Hindsight is 20/20, and there is a related cognitive bias it’s easy to fall victim to. I found this amusing anecdote recently, and it occurred to me that — as much as many of us have decried aspects of the Snowden leaks as “stuff we already knew” — it’s hard to be exactly sure.
In a larger sense, this “I knew that” bias can lead us to undervalue a given source of information, which can have all kinds of consequences (mostly, leading to losing it).
The story is short, so I’ll quote it here. Whether it is true or not is unclear, but the Spaniards have memorialized it with a large egg statue on the coast of Spain, so it’s at least well-regarded.
CHRISTOPHER COLUMBUS discovered America on the 12th of October, 1492. He had spent eighteen years in planning for that wonderful first voyage which he made across the Atlantic Ocean. The thoughts and hopes of the best part of his life had been given to it. He had talked and argued with sailors and scholars and princes and kings, saying, “I know that, by sailing west across the great ocean, one may at last reach lands that have never been visited by Europeans.” But he had been laughed at as a foolish dreamer, and few people had any faith in his projects.
At last, however, the king and queen of Spain gave him ships with which to make the trial voyage. He crossed the ocean and discovered strange lands, inhabited by a people unlike any that had been known before. He believed that these lands were a part of India.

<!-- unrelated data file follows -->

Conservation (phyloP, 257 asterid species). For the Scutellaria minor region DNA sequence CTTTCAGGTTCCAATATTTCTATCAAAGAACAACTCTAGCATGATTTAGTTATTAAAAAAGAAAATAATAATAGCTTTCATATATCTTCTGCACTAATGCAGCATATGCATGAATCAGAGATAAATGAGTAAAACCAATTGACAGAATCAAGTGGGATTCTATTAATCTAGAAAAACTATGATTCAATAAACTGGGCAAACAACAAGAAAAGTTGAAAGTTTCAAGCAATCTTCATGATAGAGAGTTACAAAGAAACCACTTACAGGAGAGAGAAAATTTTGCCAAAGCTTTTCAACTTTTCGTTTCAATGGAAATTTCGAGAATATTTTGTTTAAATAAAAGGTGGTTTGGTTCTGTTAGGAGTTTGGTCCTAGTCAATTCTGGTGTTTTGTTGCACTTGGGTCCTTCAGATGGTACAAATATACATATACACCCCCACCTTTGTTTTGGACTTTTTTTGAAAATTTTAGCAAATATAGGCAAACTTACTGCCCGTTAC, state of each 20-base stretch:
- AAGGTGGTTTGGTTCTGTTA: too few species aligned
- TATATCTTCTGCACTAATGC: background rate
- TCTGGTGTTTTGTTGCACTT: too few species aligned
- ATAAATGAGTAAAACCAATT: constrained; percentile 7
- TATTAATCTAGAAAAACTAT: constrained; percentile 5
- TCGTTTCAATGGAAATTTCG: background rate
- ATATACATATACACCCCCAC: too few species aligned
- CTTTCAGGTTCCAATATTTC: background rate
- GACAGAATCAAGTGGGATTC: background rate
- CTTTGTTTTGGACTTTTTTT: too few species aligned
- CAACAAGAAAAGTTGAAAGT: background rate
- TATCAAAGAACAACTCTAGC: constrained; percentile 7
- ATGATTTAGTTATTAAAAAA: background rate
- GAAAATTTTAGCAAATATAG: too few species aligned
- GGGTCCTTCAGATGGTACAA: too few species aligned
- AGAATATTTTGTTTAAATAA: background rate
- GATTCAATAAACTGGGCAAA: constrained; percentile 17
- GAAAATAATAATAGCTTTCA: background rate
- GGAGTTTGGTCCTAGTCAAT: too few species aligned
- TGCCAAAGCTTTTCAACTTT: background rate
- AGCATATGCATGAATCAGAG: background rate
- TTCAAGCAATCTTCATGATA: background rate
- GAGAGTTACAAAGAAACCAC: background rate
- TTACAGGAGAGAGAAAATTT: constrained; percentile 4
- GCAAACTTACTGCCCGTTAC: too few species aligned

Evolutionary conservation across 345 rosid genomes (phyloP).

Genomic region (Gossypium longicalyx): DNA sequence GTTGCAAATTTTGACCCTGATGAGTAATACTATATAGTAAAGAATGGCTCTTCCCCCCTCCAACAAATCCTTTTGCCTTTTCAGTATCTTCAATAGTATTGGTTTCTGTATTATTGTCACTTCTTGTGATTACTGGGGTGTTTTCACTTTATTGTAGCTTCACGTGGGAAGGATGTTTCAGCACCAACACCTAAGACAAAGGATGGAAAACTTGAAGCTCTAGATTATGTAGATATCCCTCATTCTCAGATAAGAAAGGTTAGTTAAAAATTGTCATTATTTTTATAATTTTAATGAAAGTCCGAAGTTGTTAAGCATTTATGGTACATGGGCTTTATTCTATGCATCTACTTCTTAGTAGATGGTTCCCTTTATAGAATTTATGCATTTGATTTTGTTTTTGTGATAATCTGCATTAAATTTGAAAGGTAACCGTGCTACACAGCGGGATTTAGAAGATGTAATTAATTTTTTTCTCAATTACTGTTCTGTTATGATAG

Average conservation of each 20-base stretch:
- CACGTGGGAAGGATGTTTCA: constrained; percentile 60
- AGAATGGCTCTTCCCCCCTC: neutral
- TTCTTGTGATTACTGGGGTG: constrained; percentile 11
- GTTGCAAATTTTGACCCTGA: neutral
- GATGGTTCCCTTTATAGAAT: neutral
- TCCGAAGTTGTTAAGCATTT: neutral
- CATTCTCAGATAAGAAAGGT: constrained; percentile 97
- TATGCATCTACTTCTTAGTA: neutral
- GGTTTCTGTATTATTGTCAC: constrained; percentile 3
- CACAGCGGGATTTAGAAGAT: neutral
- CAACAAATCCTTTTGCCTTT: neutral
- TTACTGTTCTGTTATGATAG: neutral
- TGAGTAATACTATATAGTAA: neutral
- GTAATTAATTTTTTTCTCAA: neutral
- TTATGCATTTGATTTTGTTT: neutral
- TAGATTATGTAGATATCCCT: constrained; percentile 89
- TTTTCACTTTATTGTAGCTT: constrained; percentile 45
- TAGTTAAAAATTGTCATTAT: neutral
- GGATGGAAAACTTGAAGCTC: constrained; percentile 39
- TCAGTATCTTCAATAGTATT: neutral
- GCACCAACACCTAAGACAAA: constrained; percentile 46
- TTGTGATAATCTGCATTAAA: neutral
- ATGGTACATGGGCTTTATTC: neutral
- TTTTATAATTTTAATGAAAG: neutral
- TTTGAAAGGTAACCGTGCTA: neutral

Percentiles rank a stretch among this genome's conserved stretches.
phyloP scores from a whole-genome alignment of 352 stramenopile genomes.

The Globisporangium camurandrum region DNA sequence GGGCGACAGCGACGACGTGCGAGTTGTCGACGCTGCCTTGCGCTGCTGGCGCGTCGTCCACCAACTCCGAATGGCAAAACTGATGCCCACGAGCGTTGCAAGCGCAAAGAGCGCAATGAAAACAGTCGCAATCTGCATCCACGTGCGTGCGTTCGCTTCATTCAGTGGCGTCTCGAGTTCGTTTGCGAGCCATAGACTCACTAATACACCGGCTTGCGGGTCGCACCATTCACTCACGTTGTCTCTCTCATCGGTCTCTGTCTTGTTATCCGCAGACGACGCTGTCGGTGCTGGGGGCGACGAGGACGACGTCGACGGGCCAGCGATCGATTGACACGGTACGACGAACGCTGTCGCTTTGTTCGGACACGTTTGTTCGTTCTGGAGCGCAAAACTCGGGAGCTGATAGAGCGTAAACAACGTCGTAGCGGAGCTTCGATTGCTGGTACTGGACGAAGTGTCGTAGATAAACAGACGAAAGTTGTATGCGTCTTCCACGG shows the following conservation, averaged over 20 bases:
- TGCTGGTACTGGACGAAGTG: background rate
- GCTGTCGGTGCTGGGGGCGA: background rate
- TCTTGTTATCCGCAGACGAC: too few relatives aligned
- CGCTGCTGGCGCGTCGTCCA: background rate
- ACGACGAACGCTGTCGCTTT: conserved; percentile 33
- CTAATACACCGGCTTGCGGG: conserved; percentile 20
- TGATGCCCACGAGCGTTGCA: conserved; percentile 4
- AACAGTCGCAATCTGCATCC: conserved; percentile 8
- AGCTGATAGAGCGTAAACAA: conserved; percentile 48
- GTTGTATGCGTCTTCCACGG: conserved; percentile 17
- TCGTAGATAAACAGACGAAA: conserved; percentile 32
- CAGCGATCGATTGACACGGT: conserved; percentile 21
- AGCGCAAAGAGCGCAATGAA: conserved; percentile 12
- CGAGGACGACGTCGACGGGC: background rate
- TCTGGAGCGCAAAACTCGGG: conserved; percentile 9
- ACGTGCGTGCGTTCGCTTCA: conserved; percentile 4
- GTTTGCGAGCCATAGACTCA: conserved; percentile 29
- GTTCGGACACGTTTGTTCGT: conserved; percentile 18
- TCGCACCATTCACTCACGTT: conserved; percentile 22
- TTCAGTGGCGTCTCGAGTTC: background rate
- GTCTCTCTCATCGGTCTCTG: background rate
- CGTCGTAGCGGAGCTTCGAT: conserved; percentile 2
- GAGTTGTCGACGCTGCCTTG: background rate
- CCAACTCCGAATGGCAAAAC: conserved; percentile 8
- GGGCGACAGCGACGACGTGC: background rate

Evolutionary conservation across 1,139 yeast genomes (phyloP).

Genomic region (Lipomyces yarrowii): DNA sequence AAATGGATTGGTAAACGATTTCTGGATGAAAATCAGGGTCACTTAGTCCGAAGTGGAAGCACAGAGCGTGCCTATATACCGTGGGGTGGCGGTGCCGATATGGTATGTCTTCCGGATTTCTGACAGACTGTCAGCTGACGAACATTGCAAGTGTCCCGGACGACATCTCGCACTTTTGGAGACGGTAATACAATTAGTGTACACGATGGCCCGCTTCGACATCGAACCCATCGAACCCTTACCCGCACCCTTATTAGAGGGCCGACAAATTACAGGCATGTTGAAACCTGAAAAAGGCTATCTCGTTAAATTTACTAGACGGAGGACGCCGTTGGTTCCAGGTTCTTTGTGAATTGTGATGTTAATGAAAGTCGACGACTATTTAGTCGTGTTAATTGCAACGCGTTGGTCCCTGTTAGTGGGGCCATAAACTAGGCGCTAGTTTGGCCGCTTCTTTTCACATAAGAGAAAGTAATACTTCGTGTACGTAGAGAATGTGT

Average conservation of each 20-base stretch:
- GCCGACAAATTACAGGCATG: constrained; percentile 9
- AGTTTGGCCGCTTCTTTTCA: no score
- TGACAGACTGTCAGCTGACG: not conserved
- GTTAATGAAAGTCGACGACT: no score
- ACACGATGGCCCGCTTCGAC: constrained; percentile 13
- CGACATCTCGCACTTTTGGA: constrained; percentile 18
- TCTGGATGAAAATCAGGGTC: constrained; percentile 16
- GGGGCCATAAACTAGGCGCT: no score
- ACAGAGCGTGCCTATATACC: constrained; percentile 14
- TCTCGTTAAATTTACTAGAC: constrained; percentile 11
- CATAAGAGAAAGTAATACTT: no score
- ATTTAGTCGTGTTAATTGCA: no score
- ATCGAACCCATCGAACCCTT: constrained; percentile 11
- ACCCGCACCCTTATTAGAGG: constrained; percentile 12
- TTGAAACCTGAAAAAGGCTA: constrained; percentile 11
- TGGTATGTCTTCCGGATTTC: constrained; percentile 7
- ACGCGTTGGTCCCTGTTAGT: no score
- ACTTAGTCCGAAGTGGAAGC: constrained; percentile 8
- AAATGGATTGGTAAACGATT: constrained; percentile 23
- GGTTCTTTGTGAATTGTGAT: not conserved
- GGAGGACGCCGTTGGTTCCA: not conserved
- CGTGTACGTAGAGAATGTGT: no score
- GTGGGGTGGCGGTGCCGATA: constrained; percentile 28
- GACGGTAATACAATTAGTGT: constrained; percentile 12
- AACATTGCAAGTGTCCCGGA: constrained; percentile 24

When he returned home with the news of his discovery there was great rejoicing, and he was hailed as the hero who had given a new world to Spain. Crowds of people lined the streets through which he passed, and all were anxious to do him honor. The king and queen welcomed him to their palace and listened with pleasure to the story of his voyage. Never had so great respect been shown to any common man.
But there were some who were jealous of the discoverer, and as ready to find fault as others were to praise. “Who is this Columbus?” they asked, “and what has he done? Is he not a pauper pilot from Italy? And could not any other seaman sail across the ocean just as he has done?”
One day Columbus was at a dinner which a Spanish gentleman had given in his honor, and several of these persons were present. They were proud, conceited fellows, and they very soon began to try to make Columbus uncomfortable.
“You have discovered strange lands beyond the sea,” they said. “But what of that? We do not see why there should be so much said about it. Anybody can sail across the ocean; and anybody can coast along the islands on the other side, just as you have done. It is the simplest thing in the world.”
Columbus made no answer; but after a while he took an egg from a dish and said to the company, “Who among you, gentlemen, can make this egg stand on end?”
One by one those at the table tried the experiment. When the egg had gone entirely around and none had succeeded, all said that it could not be done.
Then Columbus took the egg and struck its small end gently upon the table so as to break the shell a little. After that there was no trouble in making it stand upright.
“Gentlemen,” said he, “what is easier than to do this which you said was impossible? It is the simplest thing in the world. Anybody can do it—after he has been shown how.””